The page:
A greatly divided and united Britain: British Social Attitudes
10 July 2018
| Tags: British Social Attitudes
, climate change
With the Brexit process far from concluded and new global challenges creating future uncertainties, this year’s British Social Attitudes survey finds a country that is at the same time growing together and growing apart.
The report, carried out by the National Centre for Social Research, examines how the people of Britain view the challenges the country faces and exposes new divides in attitudes to politics, gender, our work, welfare and climate change.
Yet despite these divides, Brits are in many ways standing together: we trust each other more than ever, we want the government to look after those who most need help, the youngest and oldest generations are increasingly in agreement on some social issues, and people in England are less likely to describe themselves as “English, not British”.
Brexit may have made us a country divided, but in many ways we are more united in our attitudes than before.
Read the full report.
Read the key findings.
Work and welfare
As the shape of the labour market changes, a clear majority favour the government helping those who need it most. 70% think the government should top up wages of low earning single parents, 58% think they should top up the wages of low earning working couples with children and 71% want the minimum wage increased.
Over half of people (56%) think that cutting welfare benefits would damage too many people's lives. Support for an increase to unemployment benefits is also the highest it has been for 15 years, with 20% saying the government should spend more.
There are vivid age divides here, with particularly strong support among young people aged 18 to 25 for topping up wages, with 67% wanting the government to top up low earning working parents wages, compared with 46% of respondents over the age of 65. 79% of 18 to 25 year olds want low earning single parent wages to be topped up, against 57% of those over the age of 65.
On the whole Brits accept that the robots are coming but are not worried about the threat automation could pose to their own jobs. 75% of respondents believe that machines or computers will be doing the jobs of humans within a decade, but only 10% of workers think this poses a threat to their own job.
Income impacts on levels of concern, with 6% of workers in the highest income quartile saying they are worried that their jobs could be threatened, compared with 16% workers in the lowest income quartile.
Younger people display the least concern, despite facing the reality of a labour market evolving at pace in response to technology.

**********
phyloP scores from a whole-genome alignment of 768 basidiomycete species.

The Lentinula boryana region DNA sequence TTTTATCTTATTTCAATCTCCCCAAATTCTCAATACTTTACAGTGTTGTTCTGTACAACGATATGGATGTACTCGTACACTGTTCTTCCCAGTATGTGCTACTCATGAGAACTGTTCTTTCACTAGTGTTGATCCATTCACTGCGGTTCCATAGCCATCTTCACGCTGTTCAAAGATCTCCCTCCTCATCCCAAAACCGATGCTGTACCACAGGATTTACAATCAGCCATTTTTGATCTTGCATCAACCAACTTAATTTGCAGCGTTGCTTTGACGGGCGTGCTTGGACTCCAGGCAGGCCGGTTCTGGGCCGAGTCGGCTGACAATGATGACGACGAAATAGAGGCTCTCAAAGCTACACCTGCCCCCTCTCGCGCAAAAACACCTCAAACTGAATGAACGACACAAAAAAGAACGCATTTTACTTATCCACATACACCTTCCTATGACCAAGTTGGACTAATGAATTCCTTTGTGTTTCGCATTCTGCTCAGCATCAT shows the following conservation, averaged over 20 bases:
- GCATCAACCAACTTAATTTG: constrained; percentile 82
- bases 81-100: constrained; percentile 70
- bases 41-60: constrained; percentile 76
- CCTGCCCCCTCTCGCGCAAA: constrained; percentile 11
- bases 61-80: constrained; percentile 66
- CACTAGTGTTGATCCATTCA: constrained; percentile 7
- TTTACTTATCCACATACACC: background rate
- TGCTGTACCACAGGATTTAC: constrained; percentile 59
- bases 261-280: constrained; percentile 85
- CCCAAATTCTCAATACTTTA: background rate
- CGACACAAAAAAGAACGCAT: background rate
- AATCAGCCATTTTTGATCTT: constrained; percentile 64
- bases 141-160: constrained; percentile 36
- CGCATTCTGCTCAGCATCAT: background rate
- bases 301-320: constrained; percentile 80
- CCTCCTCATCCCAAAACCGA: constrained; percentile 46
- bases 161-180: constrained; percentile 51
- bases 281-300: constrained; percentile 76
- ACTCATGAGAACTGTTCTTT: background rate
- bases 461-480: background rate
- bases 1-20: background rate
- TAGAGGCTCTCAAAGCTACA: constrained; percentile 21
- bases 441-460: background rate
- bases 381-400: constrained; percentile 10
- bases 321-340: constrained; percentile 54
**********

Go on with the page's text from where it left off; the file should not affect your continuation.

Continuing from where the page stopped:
Our findings point to widespread agreement on a number of gender issues. 93% of Brits say sexist online bullying towards women is wrong, and 85% say the same about sexist online bullying of men.
Researchers asked if it is acceptable for a man to make uninvited comments about a woman’s appearance in the street. Just 8% of the population think it is rarely or never wrong for a stranger in the street to tell a woman that she “looks gorgeous today”. 57% say it is always or usually wrong and 27% think these comments are sometimes wrong.
A clear age divide is present in views on whether such comments are acceptable- 61% of people aged 18 to 34, compared with 49% of people aged 65 or over, think this behaviour is wrong. Men are more likely than women to say this.
72% of Brits disagree with the view that “it is a man’s job to earn money and a woman’s job to look after the home and family”, up from 58% in 2008. A breakdown of these figures reveals clear age and education divides. People aged 18 to 34 years (75%) and graduates (82%) are more likely than those aged 65 to 74 (67%), 75 or over (47%), and those with no formal qualifications (55%), to disagree with the above statement.
Despite these differences in opinion by age and education, in some instances the gap between generations is narrowing at an accelerating rate.
The gap between young and old in their views on gender roles has reduced considerably since the early 1990s; in 1991 just 11% of those aged 75 and over disagreed with the view that men should be breadwinners and women homemakers, compared with 67% of people aged 18 to 34 years. By contrast, in 2017 47% of those aged 75 and over say this, compared with 75% of 18 to 34 year-olds. So, while there are gaps between age and education, this divide is not ever present, or even growing.